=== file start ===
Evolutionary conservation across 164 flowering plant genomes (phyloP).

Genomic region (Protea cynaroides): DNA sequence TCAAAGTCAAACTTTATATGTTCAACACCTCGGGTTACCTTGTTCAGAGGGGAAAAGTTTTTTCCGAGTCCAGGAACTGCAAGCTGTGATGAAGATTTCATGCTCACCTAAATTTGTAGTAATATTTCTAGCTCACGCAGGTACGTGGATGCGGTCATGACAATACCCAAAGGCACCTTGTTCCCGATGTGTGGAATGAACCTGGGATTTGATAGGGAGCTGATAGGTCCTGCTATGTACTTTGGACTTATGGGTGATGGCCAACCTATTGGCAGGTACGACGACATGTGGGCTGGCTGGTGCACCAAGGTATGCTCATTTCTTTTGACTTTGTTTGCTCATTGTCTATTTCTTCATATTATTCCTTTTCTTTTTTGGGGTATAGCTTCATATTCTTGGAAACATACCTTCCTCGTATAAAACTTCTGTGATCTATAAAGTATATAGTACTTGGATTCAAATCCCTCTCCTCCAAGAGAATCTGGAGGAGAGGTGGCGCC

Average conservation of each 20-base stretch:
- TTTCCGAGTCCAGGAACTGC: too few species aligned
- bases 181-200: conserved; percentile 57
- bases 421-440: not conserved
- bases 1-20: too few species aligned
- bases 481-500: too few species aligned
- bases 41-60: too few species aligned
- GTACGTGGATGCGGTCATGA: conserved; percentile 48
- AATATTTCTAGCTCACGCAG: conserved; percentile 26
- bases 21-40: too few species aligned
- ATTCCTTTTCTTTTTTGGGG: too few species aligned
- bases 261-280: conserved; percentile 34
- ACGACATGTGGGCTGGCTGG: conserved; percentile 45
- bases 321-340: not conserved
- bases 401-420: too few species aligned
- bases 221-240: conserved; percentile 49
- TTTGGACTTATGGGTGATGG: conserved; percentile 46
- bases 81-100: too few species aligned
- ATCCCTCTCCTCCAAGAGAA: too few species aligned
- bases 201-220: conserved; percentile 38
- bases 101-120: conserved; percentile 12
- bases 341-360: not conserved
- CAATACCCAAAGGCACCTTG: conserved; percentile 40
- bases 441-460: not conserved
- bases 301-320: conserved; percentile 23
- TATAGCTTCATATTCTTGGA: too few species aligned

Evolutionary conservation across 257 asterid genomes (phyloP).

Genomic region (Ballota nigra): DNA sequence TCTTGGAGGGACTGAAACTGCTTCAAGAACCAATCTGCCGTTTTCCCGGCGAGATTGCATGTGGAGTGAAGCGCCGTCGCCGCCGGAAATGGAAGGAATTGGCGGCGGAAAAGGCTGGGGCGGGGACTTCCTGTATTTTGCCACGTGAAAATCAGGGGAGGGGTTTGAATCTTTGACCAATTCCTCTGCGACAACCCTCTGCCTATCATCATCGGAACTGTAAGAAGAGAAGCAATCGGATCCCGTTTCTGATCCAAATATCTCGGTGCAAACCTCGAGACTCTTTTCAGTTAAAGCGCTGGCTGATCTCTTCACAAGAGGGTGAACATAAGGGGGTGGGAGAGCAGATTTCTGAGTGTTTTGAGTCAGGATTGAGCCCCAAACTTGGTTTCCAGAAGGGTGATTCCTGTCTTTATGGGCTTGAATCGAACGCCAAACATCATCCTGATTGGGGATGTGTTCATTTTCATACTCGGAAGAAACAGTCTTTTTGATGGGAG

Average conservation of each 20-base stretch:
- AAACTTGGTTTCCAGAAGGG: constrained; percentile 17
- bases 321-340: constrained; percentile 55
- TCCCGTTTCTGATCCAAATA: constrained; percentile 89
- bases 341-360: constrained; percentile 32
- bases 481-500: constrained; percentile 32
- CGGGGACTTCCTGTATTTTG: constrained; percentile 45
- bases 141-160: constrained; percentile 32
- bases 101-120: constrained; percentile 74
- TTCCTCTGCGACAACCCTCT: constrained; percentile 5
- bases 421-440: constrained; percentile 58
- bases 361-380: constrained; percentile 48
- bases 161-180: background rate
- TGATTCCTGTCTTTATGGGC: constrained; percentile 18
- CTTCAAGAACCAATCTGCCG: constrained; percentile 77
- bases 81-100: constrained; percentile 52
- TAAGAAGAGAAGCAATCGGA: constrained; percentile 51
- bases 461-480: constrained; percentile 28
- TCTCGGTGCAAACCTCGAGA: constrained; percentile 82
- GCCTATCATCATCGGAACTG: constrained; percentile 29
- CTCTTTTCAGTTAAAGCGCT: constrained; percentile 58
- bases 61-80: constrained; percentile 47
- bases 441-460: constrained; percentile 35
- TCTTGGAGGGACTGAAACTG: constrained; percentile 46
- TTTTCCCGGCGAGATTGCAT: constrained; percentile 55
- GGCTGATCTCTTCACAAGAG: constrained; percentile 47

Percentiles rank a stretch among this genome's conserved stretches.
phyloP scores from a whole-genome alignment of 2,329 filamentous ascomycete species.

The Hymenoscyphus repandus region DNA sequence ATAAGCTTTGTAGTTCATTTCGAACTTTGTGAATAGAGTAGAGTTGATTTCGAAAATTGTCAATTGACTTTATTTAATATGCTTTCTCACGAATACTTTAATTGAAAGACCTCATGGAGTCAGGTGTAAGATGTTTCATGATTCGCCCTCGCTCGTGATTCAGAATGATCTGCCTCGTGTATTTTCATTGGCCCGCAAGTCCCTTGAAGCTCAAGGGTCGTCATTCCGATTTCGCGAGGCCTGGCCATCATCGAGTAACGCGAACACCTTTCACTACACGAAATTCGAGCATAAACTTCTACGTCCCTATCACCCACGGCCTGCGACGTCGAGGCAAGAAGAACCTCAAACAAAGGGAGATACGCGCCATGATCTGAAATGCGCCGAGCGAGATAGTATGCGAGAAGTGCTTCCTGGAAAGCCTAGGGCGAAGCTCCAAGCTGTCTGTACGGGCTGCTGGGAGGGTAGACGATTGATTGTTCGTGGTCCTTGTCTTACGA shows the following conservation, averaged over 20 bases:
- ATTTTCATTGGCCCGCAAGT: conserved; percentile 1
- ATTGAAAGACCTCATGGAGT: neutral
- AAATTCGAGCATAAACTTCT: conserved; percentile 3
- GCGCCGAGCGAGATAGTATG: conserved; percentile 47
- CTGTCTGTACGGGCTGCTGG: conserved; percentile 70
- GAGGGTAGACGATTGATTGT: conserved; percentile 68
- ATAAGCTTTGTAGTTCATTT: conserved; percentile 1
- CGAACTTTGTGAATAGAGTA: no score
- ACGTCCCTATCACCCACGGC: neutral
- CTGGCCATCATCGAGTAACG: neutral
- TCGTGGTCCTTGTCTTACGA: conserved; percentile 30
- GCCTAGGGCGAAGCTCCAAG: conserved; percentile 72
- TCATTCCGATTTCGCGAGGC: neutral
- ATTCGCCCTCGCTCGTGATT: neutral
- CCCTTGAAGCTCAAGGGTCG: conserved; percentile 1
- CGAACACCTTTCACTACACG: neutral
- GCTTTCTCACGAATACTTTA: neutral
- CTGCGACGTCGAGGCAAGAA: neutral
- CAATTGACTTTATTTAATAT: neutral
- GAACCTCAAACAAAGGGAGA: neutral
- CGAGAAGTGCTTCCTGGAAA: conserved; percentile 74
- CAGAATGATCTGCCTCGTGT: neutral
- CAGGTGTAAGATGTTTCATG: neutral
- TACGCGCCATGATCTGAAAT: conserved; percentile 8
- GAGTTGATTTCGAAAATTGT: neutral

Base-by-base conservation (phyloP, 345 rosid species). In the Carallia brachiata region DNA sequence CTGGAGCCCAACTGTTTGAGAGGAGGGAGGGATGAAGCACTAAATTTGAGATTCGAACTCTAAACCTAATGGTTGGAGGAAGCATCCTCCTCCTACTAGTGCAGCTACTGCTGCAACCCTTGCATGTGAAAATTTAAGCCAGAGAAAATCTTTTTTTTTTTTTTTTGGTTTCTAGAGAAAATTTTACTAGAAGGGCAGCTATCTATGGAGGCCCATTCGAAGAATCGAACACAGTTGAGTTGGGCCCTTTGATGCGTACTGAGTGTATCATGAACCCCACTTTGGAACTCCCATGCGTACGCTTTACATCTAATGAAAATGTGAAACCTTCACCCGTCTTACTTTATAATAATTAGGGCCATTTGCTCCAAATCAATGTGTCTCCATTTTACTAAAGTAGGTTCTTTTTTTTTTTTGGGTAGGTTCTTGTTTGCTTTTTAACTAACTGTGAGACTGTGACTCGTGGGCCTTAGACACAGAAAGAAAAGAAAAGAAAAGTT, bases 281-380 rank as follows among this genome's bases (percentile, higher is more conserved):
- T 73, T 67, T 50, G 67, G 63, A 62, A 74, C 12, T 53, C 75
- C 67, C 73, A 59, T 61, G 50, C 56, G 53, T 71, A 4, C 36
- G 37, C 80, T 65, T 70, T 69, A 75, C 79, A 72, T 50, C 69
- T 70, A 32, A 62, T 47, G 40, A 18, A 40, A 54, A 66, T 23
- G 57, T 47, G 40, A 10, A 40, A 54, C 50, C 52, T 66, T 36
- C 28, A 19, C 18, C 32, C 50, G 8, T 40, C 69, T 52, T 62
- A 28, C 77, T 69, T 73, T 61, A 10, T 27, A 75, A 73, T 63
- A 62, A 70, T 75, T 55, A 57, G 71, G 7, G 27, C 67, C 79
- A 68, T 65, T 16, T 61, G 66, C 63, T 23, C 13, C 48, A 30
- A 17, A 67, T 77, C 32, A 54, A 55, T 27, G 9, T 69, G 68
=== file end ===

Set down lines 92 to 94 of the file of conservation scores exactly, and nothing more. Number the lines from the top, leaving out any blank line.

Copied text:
- A 28, C 77, T 69, T 73, T 61, A 10, T 27, A 75, A 73, T 63
- A 62, A 70, T 75, T 55, A 57, G 71, G 7, G 27, C 67, C 79
- A 68, T 65, T 16, T 61, G 66, C 63, T 23, C 13, C 48, A 30